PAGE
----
Degrassi Talks: Sex

Amanda Stepto – her story

by Catherine Dunphy


For Amanda Stepto, the Degrassi Talks series meant working behind the camera for a change.
“The best part of doing Degrassi Talks was meeting teenagers from other cities and towns – and realizing how we’re all the same in a lot of ways. Even though we have all different backgrounds, we all go through the same teenage ups and downs.”

Amanda played the character of Spike for five seasons on the popular CBC-TV series Degrassi Junior High and Degrassi High. She was also the host of the Degrassi Talks program on sex – and Catherine Dunphy interviewed her specially for this book.[i.e. – Degrassi Talks on Sex]

Working behind the camera took some of the pressures off her as performer.
“I got to paint the picture this time and move people around and direct and think of camera shots. It’s really neat. It’s more a power feeling.” The most personal interview she conducted was with Shantih, a young girl who gave up her child for adoption. Amanda herself is adopted.

“I think Shantih and my natural mom chose adoption for the same reasons. Shantih was being a responsible individual, thinking of her child. She was practical instead of idealistic. My natural mother had the same thought process.”

She was banned in Britain; she was a hot topic in dressing rooms and among the clumps of girls clustered in washrooms and at their lockers.Newspapers wrote about her; she was mobbed in malls during publicity appearances. She was not even in high school and she was going to have a baby. She was Spike, the girl on Degrassi Junior High with the dyed blonde Mohawk – the one in big trouble by the 11th (and Emmy-winning) episode of the season.

By the end of the 1986/87 season she was in labour, and when Degrassi returned in the fall, she was barely 14 and the mother of Emma. It was made up, all of it, but Spike got lots of letters.
Letters telling her she was a sinner, others begging her to keep the baby, or put it up for adoption. Some offered her baby clothes, and others just wanted to discuss the messy ordeal of teenage motherhood. Girls wrote who had made the same mistake as Spike. Girls wrote who also had kept their babies. Girls who decided to have an abortion and girls who hadn’t had sex yet but who were feeling pressured by their boyfriends to do so wrote to her.

They asked her what she thought, what they should do. As if she were a psychologist or a doctor, or a sex therapist, or a counsellor. Instead of a 17-year-old Mississauga girl named Amanda Stepto who was still a virgin. Now 21, Amanda laughs. “It was pretty funny. I wasn’t having sex in real life and I was pregnant on TV.” Guys came onto her as if she was an experienced woman of the world. Even the rest of the Degrassi cast assumed she was sexually active, if only because she was the oldest of them. “I didn’t talk about it”, she explains. “I’m usually a very private person anyway. I didn’t say, ‘No, I didn’t’, and I didn’t say ‘Yes’ even when I did. I didn’t talk about my sex life with anybody. It’s not that it was right or wrong to have sex, but with a lot of people, it was sex this and sex that. That’s all they talked about and it turned me off. I mean, what’s the big deal?” It was at a time when a lot of the Degrassi cast were about 15, she continues, and, to put it bluntly, obsessed with sex. She was older and not.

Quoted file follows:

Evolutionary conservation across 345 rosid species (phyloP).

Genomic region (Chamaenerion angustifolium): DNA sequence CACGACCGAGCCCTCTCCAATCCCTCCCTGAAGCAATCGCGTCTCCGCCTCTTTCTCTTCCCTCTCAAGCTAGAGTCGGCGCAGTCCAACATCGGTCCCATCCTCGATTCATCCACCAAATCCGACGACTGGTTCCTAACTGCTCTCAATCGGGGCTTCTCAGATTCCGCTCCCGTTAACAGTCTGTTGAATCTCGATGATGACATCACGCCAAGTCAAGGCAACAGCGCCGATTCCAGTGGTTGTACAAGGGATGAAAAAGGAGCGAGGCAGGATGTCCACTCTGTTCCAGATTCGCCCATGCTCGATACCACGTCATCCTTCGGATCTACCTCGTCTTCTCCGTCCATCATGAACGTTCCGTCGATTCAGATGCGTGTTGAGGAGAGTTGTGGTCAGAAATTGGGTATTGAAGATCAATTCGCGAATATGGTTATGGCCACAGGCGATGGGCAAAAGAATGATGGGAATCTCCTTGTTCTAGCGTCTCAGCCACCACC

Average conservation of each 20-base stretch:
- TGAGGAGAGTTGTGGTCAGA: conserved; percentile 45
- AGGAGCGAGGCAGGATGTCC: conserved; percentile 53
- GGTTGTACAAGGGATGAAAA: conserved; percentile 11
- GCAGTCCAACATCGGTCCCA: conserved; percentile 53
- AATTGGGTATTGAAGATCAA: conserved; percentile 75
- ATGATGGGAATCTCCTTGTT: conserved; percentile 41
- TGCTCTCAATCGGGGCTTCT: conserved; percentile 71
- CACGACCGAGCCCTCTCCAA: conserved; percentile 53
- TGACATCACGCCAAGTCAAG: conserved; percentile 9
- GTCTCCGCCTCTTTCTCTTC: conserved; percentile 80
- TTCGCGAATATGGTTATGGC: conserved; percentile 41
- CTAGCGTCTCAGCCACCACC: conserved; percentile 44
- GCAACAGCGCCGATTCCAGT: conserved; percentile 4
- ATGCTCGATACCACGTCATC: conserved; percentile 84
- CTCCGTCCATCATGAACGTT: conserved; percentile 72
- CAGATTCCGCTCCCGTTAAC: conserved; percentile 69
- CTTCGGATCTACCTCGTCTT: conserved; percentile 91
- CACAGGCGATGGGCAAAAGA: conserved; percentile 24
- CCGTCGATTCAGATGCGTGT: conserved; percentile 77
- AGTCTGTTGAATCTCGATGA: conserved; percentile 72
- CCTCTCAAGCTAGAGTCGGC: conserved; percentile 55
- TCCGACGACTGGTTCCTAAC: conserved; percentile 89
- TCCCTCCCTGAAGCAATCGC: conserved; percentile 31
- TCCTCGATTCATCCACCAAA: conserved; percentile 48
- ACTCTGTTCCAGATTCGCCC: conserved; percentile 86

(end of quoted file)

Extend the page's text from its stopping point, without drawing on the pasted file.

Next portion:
“Everything had sexual innuendoes. I was like, ‘Grow up. I don’t want to hear about it. Please, I’m eating ‘ ” , Amanda laughs again. ” I just tended to stay by myself.”

And answer her letters. Kids continued to write her, sympathizing and outraged when Spike was going to be thrown out of school because of the baby, worrying when she became so tired – from doing homework and looking after the baby and never going on a date or out to a dance.
She was always careful not to dictate a solution to their problems. First of all, she really believes that people are different and have their own way of thinking things through for themselves. And second, of course, was the fact that she was not, and had never been, pregnant.
Although she sometimes felt as if she had gone the whole course. Degrassi made sure it was realistic. Amanda groans: “On set I felt so fat and ugly.” Pretend pregnancy or not, it made her even more careful. “I waited to have sex because I wanted to wait and I never let myself be put under pressure.” She’s very firm about that. She has made it a point, a credo she lives by, to never give in to group pressure. It’s why she says she never smoked or did drugs, no matter how often she was asked or told to. “I would just say no and if they kept on I’d say to them,

‘Hey, I don’t need this. I can always go home.’ And she rarely drinks . It started when she would be the designated driver “because I was the responsible one”. She loves the club scene and alternative music. Because of a long-term relationship with a man who was a musician, she knows a lot people in “thrash” bands and hangs out in clubs. Even now when she lives in downtown Toronto and can walk to some clubs, she still rarely drinks – out of habit.